A 1998 forecast, and some ruminations:
Journalism is churning with extraordinary introspection, and 1998 will focus this on many fronts. Reformist impulses will surge. Don't look for a revolution or a rebellion. Market forces will still largely drive the mass media. But they may have to yield more ground to higher values and broader common sense.
That's the forecast.
It will be all about the natural tension between journalism as a commercial enterprise and journalism as the only constitutionally protected business. Discussions that evade that tension (like one I recently engaged in) will not be quite real. They may be useful in some way, but avoidance will keep them from amounting to much.
ehe current buzzwords among journalists at conference tables are "accountability" and "credibility."
Those good terms (and desirable objectives) are recurrent because, in the professional world of the 1990s, many people are uncomfortable with value-laden terms. Even when "Values" is the word at the top of the flip chart in discussions at big organizations, people seem nervous about any super-charging, anything too passionate or ringing.
Keep it down, guys. You don't want people to think you are naive or just full of apple-pie rhetoric.
(Recently I heard someone say newspapers had a dual responsibility: an obligation to the shareholders – meaning what we used to call owners – and an obligation for public service. One conferee immediately construed "public service" to mean the kind of thing the newspaper's promotion department does: nice community things, perhaps some materials to help the school teachers.)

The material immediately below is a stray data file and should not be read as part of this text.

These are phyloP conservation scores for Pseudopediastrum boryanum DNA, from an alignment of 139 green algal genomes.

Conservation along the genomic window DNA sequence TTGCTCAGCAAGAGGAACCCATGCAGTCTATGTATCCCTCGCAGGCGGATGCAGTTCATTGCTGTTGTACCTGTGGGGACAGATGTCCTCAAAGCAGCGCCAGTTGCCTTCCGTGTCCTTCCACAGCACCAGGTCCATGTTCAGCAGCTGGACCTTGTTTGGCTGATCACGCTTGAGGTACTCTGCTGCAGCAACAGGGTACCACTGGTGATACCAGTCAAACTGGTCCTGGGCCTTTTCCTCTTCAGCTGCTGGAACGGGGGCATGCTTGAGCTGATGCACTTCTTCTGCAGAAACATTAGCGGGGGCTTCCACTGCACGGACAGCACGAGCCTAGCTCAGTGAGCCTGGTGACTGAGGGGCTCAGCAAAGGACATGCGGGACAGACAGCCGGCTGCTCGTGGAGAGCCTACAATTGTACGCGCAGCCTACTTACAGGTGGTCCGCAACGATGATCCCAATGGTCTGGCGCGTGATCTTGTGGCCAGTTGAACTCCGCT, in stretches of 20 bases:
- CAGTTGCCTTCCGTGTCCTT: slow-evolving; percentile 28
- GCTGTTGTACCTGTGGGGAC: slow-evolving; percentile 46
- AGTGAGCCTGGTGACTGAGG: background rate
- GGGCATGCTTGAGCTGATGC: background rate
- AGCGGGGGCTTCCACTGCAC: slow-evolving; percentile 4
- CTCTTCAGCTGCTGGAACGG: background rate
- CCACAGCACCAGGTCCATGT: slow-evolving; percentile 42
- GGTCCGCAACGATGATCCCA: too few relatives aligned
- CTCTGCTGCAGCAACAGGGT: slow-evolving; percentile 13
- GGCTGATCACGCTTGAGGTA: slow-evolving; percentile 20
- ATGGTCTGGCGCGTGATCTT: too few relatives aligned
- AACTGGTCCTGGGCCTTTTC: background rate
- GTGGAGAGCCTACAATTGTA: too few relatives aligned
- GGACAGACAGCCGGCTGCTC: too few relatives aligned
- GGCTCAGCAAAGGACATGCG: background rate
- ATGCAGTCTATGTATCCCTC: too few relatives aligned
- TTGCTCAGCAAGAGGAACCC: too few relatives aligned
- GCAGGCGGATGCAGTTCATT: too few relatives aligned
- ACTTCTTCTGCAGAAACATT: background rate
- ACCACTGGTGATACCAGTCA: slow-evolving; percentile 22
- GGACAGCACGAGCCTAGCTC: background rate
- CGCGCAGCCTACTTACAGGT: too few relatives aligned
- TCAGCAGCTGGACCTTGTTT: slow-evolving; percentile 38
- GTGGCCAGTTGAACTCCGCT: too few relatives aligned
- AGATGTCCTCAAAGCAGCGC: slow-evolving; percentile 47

"Accountability" is a useful word, though.
To whom is a journalist accountable? Well, to the boss, but..
To the public? If so, to some people that may mean pleasing the public and to others it may mean doing some things the public does not like; for instance, things that a responsible press (print or broadcast) ought to do.
And does accountable also mean responsible? "Responsible" used to be the leading buzzword in these discussions. It often seemed ominous to journalists. It implied that there was a force in society, government perhaps, to which the press was responsible. (The word "accountable" also will take on that coloration, no doubt, but let's give it a year or two.)
How may the press be made accountable? (Should it be?) Talk to editors about this and often they turn toward efforts to connect with readers in ways that don't involve ink, ways to get feedback about what the customers want. That may be one useful way for newspapers to make themselves accountable, depending upon what they do in response. But it is just one way.
We also should take a new look at ways to sort out those basic tensions between owners' rights and the public-service role of a news organization.
That could turn out to be the most important topic of this reformist year. But it should not be just the topic of one or two conferences or one or two statements of principle or any new studies of journalism performance. It should infuse the whole Dialogue of 1998. l